The US town shattered by last week’s school shooting prepared yesterday for the first two funerals of the young victims, while officials were not sure whether the school itself would ever reopen.
At a Sunday night vigil, US President Barack Obama said he will use “whatever power” he has to prevent similar massacres.
“What choice do we have?” he said. “Are we really prepared to say that we’re powerless in the face of such carnage, that the politics are too hard? Are we prepared to say that such violence visited on our children year after year after year is somehow the price of our freedom?”
Investigators have offered no motive for the shooting, and the Connecticut community continued to struggle to comprehend what drove Adam Lanza to kill his mother at home in bed on Friday morning and then unleash gunfire on six- and seven-year-old children.
All the victims at the school apparently were shot more than once, and some of them were shot at close range, chief medical examiner H. Wayne Carver has said. He said the ammunition was the type designed to break up inside a victim’s body and inflict the maximum amount of damage.
Police say Lanza was carrying an arsenal of ammunition big enough to kill just about every student in the school if given enough time. He shot himself in the head just as he heard police drawing near, authorities said.
Newtown officials could not say whether Sandy Hook Elementary would ever reopen. Yesterday’s classes were canceled, and the district was making plans to send surviving Sandy Hook students to a former school building in a neighboring town.
“We’re just now getting ready to talk to our son about who was killed,” said Robert Licata, the father of a student who escaped harm during the shooting. “He’s not even there yet.”
Obama told Connecticut Governor Dannel Malloy that Friday was the most difficult day of his presidency.
The shootings have restarted a debate in Washington about what politicians can to do help — gun control or otherwise. Obama has called for “meaningful action” to prevent killings.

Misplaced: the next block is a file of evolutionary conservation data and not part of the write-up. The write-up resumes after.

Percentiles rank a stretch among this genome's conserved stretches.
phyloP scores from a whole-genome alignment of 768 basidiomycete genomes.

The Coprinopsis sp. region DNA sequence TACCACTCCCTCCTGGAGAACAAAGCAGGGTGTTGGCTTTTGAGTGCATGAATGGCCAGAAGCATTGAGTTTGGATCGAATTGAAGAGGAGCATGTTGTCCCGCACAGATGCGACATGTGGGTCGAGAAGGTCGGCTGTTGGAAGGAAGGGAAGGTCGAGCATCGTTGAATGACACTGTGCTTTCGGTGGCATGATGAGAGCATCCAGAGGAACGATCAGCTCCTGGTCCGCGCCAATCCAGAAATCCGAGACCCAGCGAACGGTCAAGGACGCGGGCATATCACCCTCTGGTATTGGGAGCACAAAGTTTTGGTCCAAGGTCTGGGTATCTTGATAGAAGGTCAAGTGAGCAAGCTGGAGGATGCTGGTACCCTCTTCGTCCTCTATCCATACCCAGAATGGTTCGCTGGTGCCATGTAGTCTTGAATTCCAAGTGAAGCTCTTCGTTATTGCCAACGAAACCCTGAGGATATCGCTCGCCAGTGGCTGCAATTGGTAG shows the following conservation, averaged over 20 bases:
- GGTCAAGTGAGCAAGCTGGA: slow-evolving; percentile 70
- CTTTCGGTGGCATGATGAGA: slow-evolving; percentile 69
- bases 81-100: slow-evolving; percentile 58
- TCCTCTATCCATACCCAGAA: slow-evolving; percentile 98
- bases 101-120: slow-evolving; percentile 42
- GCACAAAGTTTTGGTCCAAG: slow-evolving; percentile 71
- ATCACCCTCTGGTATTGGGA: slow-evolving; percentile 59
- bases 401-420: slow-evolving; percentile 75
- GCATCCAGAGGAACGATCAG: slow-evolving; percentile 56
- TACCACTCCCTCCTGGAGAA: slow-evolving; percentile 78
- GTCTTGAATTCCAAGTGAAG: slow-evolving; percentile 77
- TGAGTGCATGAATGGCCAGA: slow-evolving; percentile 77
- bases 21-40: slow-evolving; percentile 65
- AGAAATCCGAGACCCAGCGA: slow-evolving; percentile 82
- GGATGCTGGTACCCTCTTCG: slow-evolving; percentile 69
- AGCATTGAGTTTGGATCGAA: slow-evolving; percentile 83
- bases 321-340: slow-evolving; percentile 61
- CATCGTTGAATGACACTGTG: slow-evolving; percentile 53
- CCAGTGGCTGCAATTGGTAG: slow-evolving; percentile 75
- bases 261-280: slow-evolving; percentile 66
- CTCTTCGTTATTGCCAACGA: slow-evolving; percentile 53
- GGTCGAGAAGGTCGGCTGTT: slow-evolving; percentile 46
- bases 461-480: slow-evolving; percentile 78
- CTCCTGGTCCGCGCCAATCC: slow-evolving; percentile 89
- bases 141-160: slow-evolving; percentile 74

However, the president’s message at Sunday night’s vigil was also one of grief and healing.
Obama read the names of the adults who died, to some gasps and cries in the audience. He finished his speech by reading the first names of the children, slowly.
Cries and sobs filled the room. Children held stuffed teddy bears and dogs. The smallest children sat on their parents’ laps.
“That’s when it really hit home,” said Jose Sabillon, who attended the interfaith memorial with his son, Nick, who survived the shooting unharmed.
Obama said of the girls and boys who died: “God has called them all home. For those of us who remain, let us find the strength to carry on and make our country worthy of their memory.”
The president first met privately with families of the victims and with the emergency personnel who responded to the shootings.
Police and firefighters got hugs and standing ovations when they entered. So did Obama.
“We needed this,” said the Reverend Matt Crebbin, senior minister of the Newtown Congregational Church. “We needed to be together to show that we are together and united.”
Obama said his words of comfort would not be enough.
“I can only hope that it helps for you to know,” he said, “that you are not alone in your grief.”
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